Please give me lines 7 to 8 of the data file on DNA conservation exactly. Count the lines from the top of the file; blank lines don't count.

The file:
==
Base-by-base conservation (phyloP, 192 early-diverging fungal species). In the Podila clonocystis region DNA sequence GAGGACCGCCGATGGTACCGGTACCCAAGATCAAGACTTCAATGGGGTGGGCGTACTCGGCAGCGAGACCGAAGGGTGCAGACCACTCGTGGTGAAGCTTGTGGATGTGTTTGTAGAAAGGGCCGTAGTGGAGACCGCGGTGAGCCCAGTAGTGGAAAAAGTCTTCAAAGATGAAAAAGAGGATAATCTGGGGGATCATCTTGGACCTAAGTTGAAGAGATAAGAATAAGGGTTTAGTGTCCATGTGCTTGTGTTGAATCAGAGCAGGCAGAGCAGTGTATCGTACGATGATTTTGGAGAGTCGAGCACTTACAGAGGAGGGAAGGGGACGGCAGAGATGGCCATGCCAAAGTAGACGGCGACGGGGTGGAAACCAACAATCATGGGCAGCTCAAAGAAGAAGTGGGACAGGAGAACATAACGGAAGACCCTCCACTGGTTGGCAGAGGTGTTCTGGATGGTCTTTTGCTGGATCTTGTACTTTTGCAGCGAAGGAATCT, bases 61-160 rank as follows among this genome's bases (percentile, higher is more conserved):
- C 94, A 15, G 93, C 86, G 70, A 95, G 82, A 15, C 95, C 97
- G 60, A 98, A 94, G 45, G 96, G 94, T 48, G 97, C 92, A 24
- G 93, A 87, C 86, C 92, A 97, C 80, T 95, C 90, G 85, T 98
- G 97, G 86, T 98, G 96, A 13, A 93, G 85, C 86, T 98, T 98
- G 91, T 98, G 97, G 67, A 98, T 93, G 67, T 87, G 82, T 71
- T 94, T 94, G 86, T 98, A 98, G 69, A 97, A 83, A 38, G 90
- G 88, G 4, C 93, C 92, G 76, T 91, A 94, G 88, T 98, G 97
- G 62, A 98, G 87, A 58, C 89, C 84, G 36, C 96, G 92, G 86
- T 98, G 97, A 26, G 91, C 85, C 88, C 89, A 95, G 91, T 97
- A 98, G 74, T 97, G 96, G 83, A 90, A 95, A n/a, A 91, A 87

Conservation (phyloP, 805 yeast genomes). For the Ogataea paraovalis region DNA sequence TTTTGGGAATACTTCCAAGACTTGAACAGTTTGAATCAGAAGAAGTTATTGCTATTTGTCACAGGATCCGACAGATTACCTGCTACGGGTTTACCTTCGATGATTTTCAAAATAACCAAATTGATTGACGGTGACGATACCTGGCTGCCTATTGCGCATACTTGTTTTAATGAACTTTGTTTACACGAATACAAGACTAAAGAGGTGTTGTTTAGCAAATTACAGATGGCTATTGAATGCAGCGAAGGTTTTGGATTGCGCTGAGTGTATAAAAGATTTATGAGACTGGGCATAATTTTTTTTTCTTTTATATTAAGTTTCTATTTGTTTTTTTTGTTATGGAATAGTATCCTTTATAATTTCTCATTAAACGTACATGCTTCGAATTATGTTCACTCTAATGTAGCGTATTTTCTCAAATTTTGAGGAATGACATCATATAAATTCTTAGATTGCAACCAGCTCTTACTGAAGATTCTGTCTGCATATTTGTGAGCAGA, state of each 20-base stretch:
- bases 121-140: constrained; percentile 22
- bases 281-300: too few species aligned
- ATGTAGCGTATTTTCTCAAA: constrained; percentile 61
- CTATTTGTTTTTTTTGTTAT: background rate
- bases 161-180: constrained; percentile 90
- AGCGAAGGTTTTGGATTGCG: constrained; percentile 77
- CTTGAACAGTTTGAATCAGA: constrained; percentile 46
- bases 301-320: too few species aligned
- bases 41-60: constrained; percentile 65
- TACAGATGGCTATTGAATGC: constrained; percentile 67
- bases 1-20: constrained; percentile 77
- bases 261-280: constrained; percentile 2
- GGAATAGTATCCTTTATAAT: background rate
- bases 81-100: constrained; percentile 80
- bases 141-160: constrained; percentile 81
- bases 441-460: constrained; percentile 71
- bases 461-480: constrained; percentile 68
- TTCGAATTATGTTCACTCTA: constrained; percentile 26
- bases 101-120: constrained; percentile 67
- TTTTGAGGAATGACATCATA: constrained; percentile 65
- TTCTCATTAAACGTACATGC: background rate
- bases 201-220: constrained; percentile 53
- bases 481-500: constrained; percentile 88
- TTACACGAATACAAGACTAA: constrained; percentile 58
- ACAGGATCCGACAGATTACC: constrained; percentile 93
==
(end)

- T 94, T 94, G 86, T 98, A 98, G 69, A 97, A 83, A 38, G 90
- G 88, G 4, C 93, C 92, G 76, T 91, A 94, G 88, T 98, G 97